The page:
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الدكتور جوردي مونيس، MD، PhDالمدير

المركز هو ثمرة اجتماع شغف المهنة و العمل الجاد لفريق عمل بقيادة الدكتور جوردي مُنيسْ

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أخبار + رؤية المزيد

SilVer, a pioneering assistive technology platform that helps the blind and those with low vision
SilVer is a pioneering proposal. This project connects the Bar...


Marc Biarnés presents the main benefits of antiangiogenics at Spain’s most important optometrists’ congress
Marc Biarnés, OD MPH PhD, the clinical epidemiologis...


“Although only central vision is lost, the AMD patient fears being left completely in the dark”


Marta Pazos, a la Revista Española de Glaucoma
Revista Española de Glaucoma reflects Dr. Marta Pazos’s expert knowledge
Revista Española de Glaucoma e Hipertensión Ocular...


marta pazos premio
Dr. Marta Pazos receives the Prize from the Spanish Glaucoma Society
Marta Pazos, MD, PhD, of the Institut de la Màcula, has been bestowed...



البحث العلمي + رؤية المزيد

Molecular Structure

Age-Related Macular Degeneration (AMD) is the most common cause of legal blindness in developed countries in the over-50s. One of the distinguishing characteristics of the early and intermediate stages of the disease are drusen. These are yellowish deposits, composed principally of lipids and proteins, which are formed in the retina and contribute to the development of AMD.

There are indications that abnormal levels of systemic cholesterol may be linked to the formation of drusen. This is why the Barcelona Macula Foundation (BMF) in conjunction with  the Institut de la Màcula (IM) will conduct a study to determine whether the use of high doses of statins (drugs that inhibit the biosynthesis of cholesterol) lead to a regression or reduction in the volume and number of drusen in patients with intermediate AMD after 24 months.

This project, entitled STATINS4DRUSEN, may help to provide a new therapy that delays the progression of AMD, which is the priority aim of much research being conducted throughout the world.


البحث العلمي

Bacteria closeup
03/08/2017.The Microbiome Project: microbiota associated to Macula Diseases – µMD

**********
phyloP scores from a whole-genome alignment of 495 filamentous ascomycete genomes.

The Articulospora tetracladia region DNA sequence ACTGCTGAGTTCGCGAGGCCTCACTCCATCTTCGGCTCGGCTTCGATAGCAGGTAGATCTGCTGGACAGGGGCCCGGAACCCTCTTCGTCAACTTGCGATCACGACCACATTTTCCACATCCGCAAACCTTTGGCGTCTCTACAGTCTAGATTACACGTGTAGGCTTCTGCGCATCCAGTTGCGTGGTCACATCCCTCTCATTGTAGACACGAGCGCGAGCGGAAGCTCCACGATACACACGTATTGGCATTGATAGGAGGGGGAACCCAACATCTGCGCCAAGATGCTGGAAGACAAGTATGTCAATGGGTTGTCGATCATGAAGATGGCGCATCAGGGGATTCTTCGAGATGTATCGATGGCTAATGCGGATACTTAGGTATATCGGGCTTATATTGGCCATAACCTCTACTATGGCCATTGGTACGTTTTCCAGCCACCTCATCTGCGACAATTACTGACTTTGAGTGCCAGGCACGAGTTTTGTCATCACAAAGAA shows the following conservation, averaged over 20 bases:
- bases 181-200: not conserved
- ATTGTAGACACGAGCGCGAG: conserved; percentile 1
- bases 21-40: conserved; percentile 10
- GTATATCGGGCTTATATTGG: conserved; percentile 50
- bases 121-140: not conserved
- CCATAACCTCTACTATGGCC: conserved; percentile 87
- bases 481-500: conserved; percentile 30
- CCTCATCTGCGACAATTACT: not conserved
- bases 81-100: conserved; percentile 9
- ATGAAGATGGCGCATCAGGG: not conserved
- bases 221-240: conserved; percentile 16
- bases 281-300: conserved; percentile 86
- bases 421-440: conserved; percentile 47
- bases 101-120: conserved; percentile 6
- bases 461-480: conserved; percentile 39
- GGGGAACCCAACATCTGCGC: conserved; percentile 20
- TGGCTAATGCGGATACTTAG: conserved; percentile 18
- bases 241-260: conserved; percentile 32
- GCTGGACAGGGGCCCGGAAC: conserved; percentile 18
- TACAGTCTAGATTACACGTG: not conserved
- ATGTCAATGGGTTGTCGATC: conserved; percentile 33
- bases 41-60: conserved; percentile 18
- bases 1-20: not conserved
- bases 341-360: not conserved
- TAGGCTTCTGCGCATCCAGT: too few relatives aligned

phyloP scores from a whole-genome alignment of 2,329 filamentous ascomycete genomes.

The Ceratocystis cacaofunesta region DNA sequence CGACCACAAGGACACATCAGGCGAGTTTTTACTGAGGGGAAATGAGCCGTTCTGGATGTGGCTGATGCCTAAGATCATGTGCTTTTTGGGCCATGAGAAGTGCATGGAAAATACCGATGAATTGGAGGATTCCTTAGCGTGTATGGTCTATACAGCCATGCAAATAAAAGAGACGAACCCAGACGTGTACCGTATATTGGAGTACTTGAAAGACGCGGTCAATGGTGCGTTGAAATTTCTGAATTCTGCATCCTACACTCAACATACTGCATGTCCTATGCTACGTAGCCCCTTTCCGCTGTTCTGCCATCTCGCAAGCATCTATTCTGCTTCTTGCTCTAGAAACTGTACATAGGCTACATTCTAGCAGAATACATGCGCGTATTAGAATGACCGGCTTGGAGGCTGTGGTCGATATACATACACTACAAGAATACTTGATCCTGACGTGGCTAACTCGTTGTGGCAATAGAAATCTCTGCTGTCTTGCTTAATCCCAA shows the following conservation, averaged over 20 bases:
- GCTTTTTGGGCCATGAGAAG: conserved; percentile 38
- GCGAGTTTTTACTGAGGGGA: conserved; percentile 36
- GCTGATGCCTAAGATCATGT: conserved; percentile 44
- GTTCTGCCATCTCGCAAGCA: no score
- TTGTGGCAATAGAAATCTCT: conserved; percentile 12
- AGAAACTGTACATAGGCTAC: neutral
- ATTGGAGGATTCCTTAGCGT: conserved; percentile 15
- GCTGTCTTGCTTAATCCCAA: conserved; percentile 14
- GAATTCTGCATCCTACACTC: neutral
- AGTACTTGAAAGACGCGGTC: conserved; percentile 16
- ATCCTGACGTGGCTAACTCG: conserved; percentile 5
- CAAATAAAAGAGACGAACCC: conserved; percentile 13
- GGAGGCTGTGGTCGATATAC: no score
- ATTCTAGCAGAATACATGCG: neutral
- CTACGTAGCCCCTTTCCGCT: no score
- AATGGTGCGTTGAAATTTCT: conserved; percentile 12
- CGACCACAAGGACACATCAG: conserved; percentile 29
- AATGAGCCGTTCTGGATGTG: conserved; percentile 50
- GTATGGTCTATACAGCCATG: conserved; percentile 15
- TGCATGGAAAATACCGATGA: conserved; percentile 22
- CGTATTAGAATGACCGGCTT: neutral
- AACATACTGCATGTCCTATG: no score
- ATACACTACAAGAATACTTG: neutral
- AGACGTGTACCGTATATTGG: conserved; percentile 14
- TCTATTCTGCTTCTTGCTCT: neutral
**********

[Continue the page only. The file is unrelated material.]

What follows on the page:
The microbiome comprises microorganisms that live in or on the human body. There are a growing number of studies that link the microbiome to metabolic disorders through modulation of the inflammation, including inflammatory bowel disease, cancer, HIV/AIDS, schizophrenia and ageing.

With regard to the eye, the study of the microbiome relates principally to dry eye and autoimmune uveitis. Unfortunately, its role in Age-Related Macular Degeneration (AMD), the leading cause of blindness in developed countries in the over-50s, or in other eye disorders, has not been widely studied.

The Barcelona Macula Foundation (BMF), in conjunction with the Centre of Genomic Regulation (CRG) and the Institut de la Màcula (IM), will undertake the Microbiome Project in order to study the microbiome. The aim is to shed light on the mechanisms of AMD and to open up new channels for the creation of new therapies.

To do so, we will obtain stool samples from patients who attend the IM and who have a range of eye disorders. This will enable us to determine the association between gut microbiome and eye disease.


البحث العلمي Reclutando

28/07/2017.Geographic atrophy phenotype identification by cluster analysis
Monés J, Biarnés M. Geographic atrophy phenotype identification by cluster analysis. British Journal of Ophthalmology Published Online First: 20 July 2017. doi: 10.1136/bjophthalmol-2017-310268


Background/aims To identify ocular phenotypes in patients with geographic atrophy secondary to age-related macular degeneration (GA) using a data-driven cluster analysis.